The origin of the Martini as with most of the cocktails has many stories to tell.
Some believe the Martini cocktail is a descendant of the Martinez, a cocktail made from 1 measure Old Tom gin, 2 measures sweet vermouth, 2 dashes maraschino cherry liquid, 1 dash bitters and a twist of lemon.
The Classic Dry Martini is said to have been invented in 1912 by Signor Martini di Arma di Taggia, a bartender at the Knickerbocker Hotel in New York.
It has been said that the Martini owes its name to the popular Italian vermouth, sometimes referred to as Martini & Rossi. Therefore, when in Italy don’t be confused if you ask for a Martini and are served a sweet white vermouth instead of a cocktail.
Today there are many variations of the Martini; here is the recipe for a Classic Dry Martini along with a few variations to suit all tastes.
This recipe serves 1
- 2 measures gin
- ½ measure dry vermouth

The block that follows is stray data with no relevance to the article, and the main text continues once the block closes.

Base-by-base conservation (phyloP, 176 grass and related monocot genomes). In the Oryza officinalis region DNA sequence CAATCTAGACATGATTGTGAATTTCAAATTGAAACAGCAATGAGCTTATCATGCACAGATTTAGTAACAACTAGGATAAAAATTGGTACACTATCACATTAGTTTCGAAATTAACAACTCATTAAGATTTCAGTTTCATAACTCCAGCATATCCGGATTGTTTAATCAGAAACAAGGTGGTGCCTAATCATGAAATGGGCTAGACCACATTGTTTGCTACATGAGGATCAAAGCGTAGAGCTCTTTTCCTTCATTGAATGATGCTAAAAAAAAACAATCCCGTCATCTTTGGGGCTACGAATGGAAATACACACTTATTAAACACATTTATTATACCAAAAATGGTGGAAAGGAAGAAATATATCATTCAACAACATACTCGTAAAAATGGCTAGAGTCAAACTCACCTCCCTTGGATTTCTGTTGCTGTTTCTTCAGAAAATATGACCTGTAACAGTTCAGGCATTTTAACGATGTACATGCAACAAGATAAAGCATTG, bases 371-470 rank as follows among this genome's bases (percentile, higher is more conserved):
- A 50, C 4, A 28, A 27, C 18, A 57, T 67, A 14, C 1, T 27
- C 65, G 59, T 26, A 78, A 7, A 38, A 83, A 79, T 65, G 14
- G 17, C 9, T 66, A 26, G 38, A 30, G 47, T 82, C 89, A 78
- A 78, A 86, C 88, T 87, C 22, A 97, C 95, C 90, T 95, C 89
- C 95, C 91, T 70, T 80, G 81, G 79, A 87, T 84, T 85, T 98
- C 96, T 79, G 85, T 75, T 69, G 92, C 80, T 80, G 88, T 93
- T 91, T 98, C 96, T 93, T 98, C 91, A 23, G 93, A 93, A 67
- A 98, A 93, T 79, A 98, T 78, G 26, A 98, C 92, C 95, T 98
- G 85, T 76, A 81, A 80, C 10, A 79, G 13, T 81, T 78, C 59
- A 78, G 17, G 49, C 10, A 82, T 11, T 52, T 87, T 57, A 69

- Garnish: green olives
In a mixing glass add the gin and dry vermouth, stir well and strain into a martini glass. Decorate with green olives.
- To make a Smoky Martini add a dash of whisky to the Classic Dry Martini.
- A sweet martini is made using sweet red vermouth instead of dry vermouth, and garnished with a cherry instead of a green olive.
- A FDR Martini also known as a Dirty Martini is made by adding a dash of olive brine.
- If you prefer vodka as opposed to gin, replace the gin to make a Vodka Martini, sometimes referred to as a Vodkatini.
- For those with a sweet tooth an Apple Martini may suit your tastes, also referred to as an Appletini or a Sour Apple Martini. This can be made with vodka, apple schnapps and apple juice which is optional.
- To make a Burnt Martini, use scotch instead of vermouth.
- A Gibson can be made by changing the garnish of a Dry Martini from an olive to a cocktail onion.